Skip to main content

Full text of "The Legacy Of Egypt"

See other formats

No country has affected the development of the Christian
religion more profoundly than has Egypt, or rather—to speak
more exactly—no city has affected the development of the
Christian religion more profoundly than has Alexandria, the
Greek-speaking capital of Egypt. Native Coptic-speaking Egypt
did indeed itself come to play no small part in later Christian
history, for at a very early date Coptic Christianity produced
pioneers in the ascetic life whose influence was felt throughout
the Church as Christian monasticism established itself. This
contribution of native Christian Egypt will be dealt with in this
book by another hand. Then again the later development of the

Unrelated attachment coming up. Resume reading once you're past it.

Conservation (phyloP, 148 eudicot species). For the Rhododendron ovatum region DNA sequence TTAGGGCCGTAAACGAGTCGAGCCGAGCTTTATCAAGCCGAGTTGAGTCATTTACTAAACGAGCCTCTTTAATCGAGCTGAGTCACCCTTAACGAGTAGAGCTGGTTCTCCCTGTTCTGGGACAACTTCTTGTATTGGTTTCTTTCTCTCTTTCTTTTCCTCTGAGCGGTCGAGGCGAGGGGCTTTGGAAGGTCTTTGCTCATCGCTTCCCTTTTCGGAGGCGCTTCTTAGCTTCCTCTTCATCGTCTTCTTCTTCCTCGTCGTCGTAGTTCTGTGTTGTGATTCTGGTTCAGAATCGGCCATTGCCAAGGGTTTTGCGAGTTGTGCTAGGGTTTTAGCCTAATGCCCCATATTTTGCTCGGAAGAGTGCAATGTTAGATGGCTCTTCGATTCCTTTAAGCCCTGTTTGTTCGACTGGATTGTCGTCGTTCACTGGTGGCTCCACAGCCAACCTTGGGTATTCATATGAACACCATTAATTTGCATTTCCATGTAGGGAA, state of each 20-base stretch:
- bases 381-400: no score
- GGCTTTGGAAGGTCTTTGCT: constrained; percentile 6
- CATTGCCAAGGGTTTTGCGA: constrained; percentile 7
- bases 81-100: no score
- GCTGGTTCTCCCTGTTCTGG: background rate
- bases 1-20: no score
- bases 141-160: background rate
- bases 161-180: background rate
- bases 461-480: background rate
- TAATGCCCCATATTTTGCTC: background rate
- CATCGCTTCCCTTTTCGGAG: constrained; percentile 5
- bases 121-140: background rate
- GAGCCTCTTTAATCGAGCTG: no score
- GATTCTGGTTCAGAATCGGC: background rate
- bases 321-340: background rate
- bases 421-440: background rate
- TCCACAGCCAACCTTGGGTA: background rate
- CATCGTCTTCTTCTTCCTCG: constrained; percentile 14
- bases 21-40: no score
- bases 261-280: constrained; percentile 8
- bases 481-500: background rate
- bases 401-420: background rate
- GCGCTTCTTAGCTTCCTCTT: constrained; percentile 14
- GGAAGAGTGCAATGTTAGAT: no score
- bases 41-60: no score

Monophysite Coptic Church and the story of its chequered rela-
tions with the Imperial Church and the Patriarchal See of Con-
stantinople constitute a significant chapter in the history of the
Church in the Nearer East. But though the part which Egypt
played through each of these movements is noteworthy in a high
degree, in neither case would it justify the claim which I have
advanced for Egyptian influence in Christian history. The out-
standing legacy of Egypt to the Church, the legacy which has
coloured all later history, has been the scientific Platonizing
theology which the catechetical school of Alexandria was begin-
ning to fashion at the close of the second Christian century and
which the comprehensive genius of Origen carried to a successful
issue in the first half of the third century.
Let it be said at once that Origen's bold speculative system
of Christian doctrine has never commanded the allegiance of th$
Church at large. In his lifetime he appears to have incurred no